As Margaret and I were leaving, Valentino, one of the waiters told us these men were from the Maltese island of Gozo and were building the Vatican’s Nativity scene (It has a Malta theme)!! Well, I pivoted as fast as I could and went back into the main room to their table, introduced myself – they all knew EWTN! – and got the story and a few photos! We spoke in English. Manuel, who seemed to be the head builder or at least spokesperson, told me they start building today and the scene will be unveiled December 9th. They invited me to come ‘behind the scenes’, so to speak and I will do that as soon as possible. Of course I can’t do any photos before the 9th but what fun it would be in any case.

Shortly before I met the Maltese crew, a young man came to my table and introduced himself as a big fan of my work on EWTN, telling me in particular how his brief, 36 hours in Rome had benefited greatly by my book on the Holy Year. Paul is from Kansas City, MO., and when he learned of the Nativity scene builders, he took one of these photos.



As I’ve written so many times on this page, “life in the fast lane!”


(Vatican Radio) Pope Francis met on Monday with religious and civil authorities who organized the recently concluded Jubilee Year of Mercy, including members of the Pontifical Council for New Evangelization, headed by Archbishop Rino Fisichella, as well as police chiefs and Italian officials in charge of local and regional security.

Pope Francis spoke of the origin of his idea for a year of mercy, describing it as “a simple intuition” which the Lord transformed into a celebration of faith and joy for Christian communities throughout the world.


The opening of doors of mercy in so many cathedrals and shrines, he went on, enabled people to freely experience the love of God in their lives. The fruits of this extraordinary event must now become part of our daily living, he said, so that mercy truly becomes a permanent lifestyle for all Christians.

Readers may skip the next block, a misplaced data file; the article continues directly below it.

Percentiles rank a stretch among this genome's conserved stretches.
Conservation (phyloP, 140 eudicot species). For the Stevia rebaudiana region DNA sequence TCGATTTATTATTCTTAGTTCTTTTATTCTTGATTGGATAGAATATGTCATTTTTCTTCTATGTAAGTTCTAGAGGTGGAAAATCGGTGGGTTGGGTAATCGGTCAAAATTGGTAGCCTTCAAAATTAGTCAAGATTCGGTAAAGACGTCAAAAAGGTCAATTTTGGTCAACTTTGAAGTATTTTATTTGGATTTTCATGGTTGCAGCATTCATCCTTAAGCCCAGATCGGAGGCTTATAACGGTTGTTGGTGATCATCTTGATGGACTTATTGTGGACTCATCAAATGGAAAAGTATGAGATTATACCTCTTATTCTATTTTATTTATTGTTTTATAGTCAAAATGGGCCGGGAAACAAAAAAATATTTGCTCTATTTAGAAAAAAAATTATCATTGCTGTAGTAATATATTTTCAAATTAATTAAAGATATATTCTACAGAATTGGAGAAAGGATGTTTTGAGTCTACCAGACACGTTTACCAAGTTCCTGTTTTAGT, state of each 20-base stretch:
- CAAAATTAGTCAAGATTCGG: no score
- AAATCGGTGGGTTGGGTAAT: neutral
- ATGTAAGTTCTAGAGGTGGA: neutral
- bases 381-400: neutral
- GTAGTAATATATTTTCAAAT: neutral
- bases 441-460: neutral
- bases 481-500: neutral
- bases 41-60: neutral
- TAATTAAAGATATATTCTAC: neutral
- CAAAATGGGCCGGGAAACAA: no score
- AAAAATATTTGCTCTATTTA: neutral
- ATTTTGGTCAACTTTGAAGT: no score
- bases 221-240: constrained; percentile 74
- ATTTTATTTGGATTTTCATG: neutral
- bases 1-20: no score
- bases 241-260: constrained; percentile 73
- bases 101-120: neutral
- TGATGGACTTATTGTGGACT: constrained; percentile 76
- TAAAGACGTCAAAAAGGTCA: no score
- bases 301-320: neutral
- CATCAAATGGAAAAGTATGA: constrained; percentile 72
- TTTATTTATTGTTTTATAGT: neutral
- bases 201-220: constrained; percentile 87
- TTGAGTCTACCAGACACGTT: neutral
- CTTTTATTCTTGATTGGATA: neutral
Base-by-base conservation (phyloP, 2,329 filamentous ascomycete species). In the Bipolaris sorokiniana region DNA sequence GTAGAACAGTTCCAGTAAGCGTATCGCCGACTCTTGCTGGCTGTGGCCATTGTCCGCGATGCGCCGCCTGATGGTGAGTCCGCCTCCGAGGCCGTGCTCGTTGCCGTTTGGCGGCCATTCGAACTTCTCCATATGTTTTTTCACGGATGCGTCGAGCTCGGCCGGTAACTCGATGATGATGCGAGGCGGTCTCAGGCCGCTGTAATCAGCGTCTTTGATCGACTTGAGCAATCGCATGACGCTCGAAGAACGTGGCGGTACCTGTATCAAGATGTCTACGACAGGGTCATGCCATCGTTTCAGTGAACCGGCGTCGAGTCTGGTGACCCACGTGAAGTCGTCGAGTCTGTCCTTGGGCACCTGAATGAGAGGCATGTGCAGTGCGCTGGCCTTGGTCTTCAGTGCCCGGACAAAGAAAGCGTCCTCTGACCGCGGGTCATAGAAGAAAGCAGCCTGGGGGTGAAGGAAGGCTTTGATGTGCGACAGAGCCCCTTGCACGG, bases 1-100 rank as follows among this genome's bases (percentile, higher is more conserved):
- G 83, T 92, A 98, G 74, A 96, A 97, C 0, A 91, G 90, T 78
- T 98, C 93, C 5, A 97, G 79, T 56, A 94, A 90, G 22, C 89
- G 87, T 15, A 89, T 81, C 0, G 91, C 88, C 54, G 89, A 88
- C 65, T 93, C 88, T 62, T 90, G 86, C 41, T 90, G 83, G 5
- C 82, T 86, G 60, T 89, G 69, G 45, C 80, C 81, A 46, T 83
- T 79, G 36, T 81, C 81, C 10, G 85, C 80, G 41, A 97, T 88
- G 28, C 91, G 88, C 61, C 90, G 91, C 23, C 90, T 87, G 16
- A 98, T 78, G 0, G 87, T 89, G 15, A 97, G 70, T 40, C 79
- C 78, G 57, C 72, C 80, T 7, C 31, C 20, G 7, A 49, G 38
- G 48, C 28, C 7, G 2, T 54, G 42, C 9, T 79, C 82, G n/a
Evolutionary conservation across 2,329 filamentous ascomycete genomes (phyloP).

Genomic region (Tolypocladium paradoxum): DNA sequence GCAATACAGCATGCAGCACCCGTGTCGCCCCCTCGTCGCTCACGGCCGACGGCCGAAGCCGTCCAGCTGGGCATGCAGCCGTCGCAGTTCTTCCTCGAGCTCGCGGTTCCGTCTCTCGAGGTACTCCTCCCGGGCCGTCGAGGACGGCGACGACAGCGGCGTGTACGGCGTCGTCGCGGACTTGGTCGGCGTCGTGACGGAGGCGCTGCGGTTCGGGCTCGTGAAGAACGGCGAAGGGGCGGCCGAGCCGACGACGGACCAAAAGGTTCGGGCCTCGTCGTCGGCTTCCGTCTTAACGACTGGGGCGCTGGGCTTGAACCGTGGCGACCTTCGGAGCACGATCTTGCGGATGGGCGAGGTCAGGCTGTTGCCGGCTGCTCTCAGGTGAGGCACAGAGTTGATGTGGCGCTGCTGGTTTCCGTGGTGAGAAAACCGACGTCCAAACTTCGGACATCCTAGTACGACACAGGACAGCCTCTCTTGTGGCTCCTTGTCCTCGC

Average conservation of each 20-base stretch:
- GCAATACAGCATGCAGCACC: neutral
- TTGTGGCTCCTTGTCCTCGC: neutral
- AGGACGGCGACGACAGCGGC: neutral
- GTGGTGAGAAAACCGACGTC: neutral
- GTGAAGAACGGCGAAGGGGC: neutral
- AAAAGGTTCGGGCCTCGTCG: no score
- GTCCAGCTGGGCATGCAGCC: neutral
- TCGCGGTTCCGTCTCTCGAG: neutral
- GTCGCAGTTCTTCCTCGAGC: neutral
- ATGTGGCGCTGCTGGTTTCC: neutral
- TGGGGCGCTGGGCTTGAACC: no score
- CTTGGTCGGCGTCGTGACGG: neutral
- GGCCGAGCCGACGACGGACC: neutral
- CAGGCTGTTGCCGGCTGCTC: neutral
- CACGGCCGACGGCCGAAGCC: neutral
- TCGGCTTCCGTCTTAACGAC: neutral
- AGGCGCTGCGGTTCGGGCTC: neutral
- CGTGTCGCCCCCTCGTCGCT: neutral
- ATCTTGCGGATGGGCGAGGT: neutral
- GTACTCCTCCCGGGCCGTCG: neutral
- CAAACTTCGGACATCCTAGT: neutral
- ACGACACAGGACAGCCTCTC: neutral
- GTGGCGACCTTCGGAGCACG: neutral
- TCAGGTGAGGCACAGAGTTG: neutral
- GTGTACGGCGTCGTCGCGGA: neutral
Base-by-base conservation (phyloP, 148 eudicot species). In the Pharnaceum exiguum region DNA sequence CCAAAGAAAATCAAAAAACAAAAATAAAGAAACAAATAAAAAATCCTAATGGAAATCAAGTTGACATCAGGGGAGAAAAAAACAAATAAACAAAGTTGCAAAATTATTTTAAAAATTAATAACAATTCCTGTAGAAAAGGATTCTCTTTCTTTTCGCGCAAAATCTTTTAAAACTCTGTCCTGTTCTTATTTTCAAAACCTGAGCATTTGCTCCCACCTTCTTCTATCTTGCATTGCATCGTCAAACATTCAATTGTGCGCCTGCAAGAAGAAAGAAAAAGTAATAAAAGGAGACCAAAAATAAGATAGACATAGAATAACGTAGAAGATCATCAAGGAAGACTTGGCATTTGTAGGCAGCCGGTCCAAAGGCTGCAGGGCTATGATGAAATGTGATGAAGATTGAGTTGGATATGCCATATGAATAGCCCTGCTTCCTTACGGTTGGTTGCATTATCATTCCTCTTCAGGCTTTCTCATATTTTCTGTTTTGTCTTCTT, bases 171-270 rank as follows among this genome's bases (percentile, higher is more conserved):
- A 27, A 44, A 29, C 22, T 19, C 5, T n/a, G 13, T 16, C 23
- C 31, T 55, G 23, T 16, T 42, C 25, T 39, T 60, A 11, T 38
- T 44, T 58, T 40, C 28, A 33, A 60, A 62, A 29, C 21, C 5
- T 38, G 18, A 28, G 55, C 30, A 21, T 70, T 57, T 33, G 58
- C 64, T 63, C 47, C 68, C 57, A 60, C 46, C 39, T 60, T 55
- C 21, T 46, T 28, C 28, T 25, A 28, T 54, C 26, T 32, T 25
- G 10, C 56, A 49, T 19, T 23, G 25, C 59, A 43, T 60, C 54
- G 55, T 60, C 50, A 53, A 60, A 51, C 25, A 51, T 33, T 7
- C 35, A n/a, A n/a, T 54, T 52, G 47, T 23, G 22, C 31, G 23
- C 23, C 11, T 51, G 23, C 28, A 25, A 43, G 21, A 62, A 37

The Pope went on to thank all those individuals and organizations who worked hard to guarantee the safety and smooth running of the jubilee, which officially concluded on November 20th, the final Sunday of the liturgical year.

In particular, he mentioned Italy’s Home Affairs minister, the regional Lazio authorities and local chiefs of police who worked together with the Swiss Guards,  Vatican police and other offices of the Holy See to ensure a positive experience for the millions of pilgrims who travelled to Rome over the past year.

Last, but not least, he thanked members of the Pontifical Council for Promoting the New Evangelization and all the volunteers from different parts of the world who worked so hard to transform this event into a real moment of grace. “May your efforts,” he concluded, “be rewarded by the experience of mercy which the Lord will not fail to grant you.”


POPE FRANCIS HAS SENT A TELEGRAM TO the newly-elected superior general of the Jesuit Order, Father Arturo Sosa Abascal, upon learning of the death of Father Peter Hans Kolvenbach, the former head of the Society of Jesus, who died in Beirut on Saturday, just days short of his 88th birthday. The Pope sent the telegram in his own name, recalling Father Kolbach’s career. His fidelity to the Gospel: Hearing the news of the pious death of the Reverend Father Peter Hans Kolvenbach, S.J., the former Superior General of the Company of Jesus, I desire to express to you and to the whole Jesuit family my heartfelt condolences. Recalling the integral fidelity of Father Kolvenbach to Christ and His Gospel, joined to a generous commitment in exercising his office with a spirit of service for the good of the Church, I lift up my prayers of suffrage, invoking, from the divine mercy, eternal peace for his soul. Spiritually present at the funeral rites, I cordially impart to you, to your brothers, and to those who share the sorrow for this loss, the Apostolic Blessing.

POPE FRANCIS RECEIVED IRELAND’S PRIME MINISTER Enda Kenny on Monday. A Vatican communiqué said the two “evoked the historical ties between the Holy See and Ireland, and underlined the continued contribution ensured by the Catholic Church in the fields of education and social service.” They also “spoke of the importance of the role of Christians in the public sphere, especially in promoting respect for the dignity of every person, beginning with the weakest and most defenseless.” Other topics included “an exchange of views on Europe, with particular reference to migration, youth employment and the main challenges that the continent has to deal with, from the political point of view and institutional.” Dublin, Ireland was chosen by Francis as the site of the next World Meeting of Families in 2018.